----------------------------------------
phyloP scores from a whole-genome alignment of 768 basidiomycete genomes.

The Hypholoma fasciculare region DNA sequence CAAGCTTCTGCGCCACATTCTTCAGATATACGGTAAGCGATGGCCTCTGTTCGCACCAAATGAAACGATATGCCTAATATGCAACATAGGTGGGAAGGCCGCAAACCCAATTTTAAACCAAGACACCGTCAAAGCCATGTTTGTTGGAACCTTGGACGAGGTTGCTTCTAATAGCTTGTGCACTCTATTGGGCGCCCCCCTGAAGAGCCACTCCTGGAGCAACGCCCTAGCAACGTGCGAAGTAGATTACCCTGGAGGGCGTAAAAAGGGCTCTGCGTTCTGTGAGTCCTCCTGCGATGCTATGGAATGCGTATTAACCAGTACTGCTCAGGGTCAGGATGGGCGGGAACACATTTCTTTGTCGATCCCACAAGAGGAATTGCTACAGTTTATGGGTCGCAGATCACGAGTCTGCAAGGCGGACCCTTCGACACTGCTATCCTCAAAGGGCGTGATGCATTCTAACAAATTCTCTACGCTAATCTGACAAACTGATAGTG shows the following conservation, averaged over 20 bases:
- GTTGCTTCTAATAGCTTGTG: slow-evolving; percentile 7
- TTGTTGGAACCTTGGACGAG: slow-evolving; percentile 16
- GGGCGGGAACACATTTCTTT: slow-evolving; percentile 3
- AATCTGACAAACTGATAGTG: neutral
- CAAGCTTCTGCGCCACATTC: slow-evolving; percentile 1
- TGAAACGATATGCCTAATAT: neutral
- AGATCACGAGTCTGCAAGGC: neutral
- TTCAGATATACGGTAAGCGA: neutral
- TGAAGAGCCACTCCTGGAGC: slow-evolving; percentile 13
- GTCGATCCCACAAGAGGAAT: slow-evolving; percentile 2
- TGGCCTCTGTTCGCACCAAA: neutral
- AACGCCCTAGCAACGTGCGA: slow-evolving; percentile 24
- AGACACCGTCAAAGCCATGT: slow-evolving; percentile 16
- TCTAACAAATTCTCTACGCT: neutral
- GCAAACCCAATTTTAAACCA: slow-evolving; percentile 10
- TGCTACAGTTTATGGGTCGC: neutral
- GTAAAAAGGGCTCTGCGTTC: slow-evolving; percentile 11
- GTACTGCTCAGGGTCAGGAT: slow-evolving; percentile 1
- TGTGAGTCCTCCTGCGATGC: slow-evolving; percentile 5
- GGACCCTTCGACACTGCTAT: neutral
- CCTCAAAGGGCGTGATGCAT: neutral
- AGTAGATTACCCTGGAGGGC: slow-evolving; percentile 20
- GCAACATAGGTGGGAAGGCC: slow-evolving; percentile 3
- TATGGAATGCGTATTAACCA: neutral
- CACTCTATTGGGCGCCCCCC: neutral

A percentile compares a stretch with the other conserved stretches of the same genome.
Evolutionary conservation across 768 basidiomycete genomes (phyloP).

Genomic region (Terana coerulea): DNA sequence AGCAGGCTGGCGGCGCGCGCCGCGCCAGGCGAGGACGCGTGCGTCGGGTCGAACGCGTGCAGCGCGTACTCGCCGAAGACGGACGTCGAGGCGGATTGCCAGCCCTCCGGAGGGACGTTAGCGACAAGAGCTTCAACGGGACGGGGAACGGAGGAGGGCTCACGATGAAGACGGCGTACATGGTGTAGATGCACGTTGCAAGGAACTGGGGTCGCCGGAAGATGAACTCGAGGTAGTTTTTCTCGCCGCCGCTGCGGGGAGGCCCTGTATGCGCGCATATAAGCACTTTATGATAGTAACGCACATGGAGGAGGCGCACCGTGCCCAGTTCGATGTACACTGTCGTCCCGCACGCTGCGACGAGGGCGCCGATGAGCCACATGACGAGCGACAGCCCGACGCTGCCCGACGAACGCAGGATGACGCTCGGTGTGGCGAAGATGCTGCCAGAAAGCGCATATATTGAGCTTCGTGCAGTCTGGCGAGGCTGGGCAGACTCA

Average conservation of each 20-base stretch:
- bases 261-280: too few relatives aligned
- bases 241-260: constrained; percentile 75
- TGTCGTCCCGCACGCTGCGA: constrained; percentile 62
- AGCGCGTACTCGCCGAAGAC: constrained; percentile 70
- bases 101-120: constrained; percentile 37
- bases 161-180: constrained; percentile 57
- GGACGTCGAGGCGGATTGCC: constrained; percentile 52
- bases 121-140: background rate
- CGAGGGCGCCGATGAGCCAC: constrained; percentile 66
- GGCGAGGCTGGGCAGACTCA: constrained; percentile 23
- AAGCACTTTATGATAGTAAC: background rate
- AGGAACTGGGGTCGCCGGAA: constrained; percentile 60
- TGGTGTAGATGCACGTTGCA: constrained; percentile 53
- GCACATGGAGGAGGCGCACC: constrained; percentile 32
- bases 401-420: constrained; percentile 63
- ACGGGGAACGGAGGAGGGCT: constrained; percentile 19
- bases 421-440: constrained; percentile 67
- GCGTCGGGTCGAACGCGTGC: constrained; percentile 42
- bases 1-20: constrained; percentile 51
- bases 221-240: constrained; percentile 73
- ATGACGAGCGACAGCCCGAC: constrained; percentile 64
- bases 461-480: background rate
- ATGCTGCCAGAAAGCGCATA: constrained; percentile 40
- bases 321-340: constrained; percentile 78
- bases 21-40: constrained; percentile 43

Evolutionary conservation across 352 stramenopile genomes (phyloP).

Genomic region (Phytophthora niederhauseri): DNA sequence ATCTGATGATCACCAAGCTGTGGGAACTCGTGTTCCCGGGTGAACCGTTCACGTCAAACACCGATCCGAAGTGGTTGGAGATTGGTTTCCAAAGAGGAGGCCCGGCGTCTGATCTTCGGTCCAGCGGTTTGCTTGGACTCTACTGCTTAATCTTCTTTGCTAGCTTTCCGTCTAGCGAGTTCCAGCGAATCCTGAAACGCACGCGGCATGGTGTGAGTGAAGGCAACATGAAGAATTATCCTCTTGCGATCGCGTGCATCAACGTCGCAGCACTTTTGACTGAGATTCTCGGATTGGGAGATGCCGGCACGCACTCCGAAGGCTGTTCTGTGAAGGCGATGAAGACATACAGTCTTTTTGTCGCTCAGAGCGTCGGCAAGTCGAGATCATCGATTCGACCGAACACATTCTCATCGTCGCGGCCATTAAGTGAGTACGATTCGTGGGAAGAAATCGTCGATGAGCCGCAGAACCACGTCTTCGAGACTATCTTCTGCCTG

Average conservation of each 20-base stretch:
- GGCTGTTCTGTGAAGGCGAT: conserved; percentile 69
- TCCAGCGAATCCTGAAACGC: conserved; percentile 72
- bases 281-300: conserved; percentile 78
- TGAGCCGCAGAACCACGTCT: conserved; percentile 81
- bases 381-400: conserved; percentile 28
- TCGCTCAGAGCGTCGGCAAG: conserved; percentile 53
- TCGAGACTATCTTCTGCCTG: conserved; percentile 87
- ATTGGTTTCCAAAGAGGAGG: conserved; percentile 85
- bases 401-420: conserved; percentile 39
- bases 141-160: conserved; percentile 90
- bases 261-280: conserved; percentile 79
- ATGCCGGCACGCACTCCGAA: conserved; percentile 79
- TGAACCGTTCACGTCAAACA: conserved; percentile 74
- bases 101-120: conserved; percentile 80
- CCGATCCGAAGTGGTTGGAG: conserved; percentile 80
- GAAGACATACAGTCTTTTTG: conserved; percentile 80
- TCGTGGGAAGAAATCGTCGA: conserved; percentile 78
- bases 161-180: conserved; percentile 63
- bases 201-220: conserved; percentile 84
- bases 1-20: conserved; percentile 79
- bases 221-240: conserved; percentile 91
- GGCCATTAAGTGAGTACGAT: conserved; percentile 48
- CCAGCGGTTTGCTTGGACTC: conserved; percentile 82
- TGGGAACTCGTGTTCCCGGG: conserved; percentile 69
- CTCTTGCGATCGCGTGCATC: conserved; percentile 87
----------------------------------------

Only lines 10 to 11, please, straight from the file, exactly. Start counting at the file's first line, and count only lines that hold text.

- TTCAGATATACGGTAAGCGA: neutral
- TGAAGAGCCACTCCTGGAGC: slow-evolving; percentile 13